Dectin-1 [22,23], a type II transmembrane protein that belongs to the NK-like C-type lectin-like receptor family, is a pattern recognition receptor for β–1,3/β–1,6-linked glucans . Dectin-1 binds to the inert, Saccharomyces cerevisiae–derived, β-glucan-rich particle zymosan [24,25], Candida albicans , murine sp. Pneumocystis carinii , and Coccidioides posadasii . Dectin-1 activation results in phagocytic, proinflammatory, and antimicrobial responses [25,29–31]. The contribution of Dectin-1-mediated signals to innate immune defense against A. fumigatus infection remains undefined.
To characterize the innate inflammatory response following spore inhalation, we investigated cell recruitment into the airways of immune competent mice exposed to live and killed A. fumigatus conidia. The early pulmonary innate immune response to these two challenges is distinct; live conidia induce rapid neutrophil recruitment, while killed conidia are far less stimulatory. Live conidia display β-glucans on their cell surface during swelling and hyphal formation; this process triggers Dectin-1 recruitment to phagosomal membranes of AMØs in vivo. Exposure of macrophages to germinating conidia reveals a direct correlation between surface β-glucan display and inflammatory cytokine/chemokine induction. This induction is partially inhibited by antibody-mediated blockade of Dectin-1 signaling. The innate immune system, therefore, restricts responsiveness to conidia that are germinating and ignores the less threatening dormant conidia. This mechanism may limit pulmonary damage following microbial spore inhalation.
Bronchoalveolar Cellular Infiltrates Vary in Response to Live and Heat-Killed Conidia
To examine in vivo inflammatory responses to metabolically active and inert A. fumigatus conidia, 107 live or heat-killed conidia were administered intratracheally to immune competent mice. Cell recruitment into the bronchoalveolar lavage (BAL) fluid collected 24 h later was quantified and analyzed by flow cytometry. In a representative experiment, BAL fluid recovered from mice that were infected with live conidia contained 3.0 ± 1.2 × 106 cells (Figure 1A) with a predominant neutrophilic infiltrate consisting of Ly6Ghi, CD11b+, and CD11c− cells (Figure 1B; unpublished data). In comparison, heat-killed conidia induced modest cell recruitment into the BAL (0.36 ± 0.1 × 106 cells), with a predominance of CD11c+, Ly6Gint AMØs. BAL fluid collected from mice administered PBS-Tween (vehicle) contained only 0.97 ± 0.17 × 105 cells with >90% AMØs. The 8- to 9-fold increase in total BAL cells in mice administered live rather than heat-killed conidia was almost entirely attributable to the increased influx of neutrophils.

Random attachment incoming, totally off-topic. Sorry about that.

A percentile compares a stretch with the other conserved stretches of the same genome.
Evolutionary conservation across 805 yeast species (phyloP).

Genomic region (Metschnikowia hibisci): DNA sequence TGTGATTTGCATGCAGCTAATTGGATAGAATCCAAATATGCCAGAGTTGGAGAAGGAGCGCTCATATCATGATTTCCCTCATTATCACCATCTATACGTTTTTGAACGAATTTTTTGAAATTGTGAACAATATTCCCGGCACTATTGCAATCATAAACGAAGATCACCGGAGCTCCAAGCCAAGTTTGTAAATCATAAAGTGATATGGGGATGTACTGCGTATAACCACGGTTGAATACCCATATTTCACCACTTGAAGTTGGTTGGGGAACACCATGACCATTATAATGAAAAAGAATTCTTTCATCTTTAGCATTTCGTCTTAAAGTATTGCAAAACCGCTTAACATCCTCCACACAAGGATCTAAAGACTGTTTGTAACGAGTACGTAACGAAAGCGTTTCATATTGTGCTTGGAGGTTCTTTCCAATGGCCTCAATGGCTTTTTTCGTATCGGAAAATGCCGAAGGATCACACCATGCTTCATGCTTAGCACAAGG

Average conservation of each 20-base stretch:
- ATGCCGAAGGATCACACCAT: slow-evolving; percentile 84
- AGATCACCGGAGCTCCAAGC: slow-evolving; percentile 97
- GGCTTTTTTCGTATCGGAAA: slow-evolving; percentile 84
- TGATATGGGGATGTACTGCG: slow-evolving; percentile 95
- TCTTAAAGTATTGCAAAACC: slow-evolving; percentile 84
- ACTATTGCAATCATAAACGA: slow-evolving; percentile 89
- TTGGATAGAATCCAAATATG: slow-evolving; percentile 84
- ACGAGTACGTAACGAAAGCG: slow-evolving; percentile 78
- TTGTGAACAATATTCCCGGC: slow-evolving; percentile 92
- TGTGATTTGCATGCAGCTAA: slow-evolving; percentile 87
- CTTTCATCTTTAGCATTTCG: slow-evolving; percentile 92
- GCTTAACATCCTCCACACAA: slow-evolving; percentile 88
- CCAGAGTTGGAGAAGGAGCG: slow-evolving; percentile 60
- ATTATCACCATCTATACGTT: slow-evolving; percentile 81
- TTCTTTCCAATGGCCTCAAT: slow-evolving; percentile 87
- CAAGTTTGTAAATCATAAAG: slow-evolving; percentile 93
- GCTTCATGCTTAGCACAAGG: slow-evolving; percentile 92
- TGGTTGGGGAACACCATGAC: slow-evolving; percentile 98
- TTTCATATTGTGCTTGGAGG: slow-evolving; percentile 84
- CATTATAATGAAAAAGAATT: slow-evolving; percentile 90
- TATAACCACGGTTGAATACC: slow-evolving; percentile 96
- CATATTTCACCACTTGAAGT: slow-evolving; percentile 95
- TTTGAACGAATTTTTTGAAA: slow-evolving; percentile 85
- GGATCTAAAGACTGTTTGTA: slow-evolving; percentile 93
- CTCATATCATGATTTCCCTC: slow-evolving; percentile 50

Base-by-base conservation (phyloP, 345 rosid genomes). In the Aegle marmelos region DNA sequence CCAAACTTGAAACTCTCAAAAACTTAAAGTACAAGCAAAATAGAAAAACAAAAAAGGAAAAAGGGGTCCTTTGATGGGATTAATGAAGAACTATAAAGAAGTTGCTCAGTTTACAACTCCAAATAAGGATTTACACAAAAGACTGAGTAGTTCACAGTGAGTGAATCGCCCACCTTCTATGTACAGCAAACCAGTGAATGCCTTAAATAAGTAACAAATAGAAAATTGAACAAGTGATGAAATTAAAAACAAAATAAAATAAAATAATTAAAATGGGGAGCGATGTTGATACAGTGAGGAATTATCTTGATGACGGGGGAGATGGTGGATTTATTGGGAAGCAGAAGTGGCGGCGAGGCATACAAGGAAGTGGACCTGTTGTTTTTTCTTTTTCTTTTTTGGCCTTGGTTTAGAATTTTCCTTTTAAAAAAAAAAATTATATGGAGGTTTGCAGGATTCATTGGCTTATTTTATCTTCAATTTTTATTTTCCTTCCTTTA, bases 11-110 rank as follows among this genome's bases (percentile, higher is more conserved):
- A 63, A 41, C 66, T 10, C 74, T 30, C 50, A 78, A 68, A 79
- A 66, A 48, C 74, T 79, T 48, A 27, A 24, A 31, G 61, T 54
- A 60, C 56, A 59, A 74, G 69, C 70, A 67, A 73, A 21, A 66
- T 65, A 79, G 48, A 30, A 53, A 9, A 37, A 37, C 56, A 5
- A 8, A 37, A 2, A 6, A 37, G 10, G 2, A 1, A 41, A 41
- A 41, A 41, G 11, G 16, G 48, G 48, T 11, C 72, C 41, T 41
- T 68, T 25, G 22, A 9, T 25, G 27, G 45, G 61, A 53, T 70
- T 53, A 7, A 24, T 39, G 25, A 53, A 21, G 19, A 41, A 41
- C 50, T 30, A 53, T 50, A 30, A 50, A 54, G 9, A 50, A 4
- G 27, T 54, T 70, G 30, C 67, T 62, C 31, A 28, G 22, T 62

Macrophages and Dendritic Cells Secrete TNF-α and MIP-2 in Response to Live but Not Heat-Killed Conidia
Neutrophil recruitment to sites of infection and inflammation depends, in part, on chemokine signals. In immune competent mice, the chemokine receptor CXCR2 is critical for host survival following A. fumigatus pulmonary challenge . CXCR2 binds the neutrophil chemoattractants macrophage inflammatory protein-2 (MIP-2) and KC. The proinflammatory cytokine tumor necrosis factor-α (TNF-α) is produced in response to A. fumigatus challenge in vivo and influences multiple facets of the early innate immune response to inhaled conidia [33,34].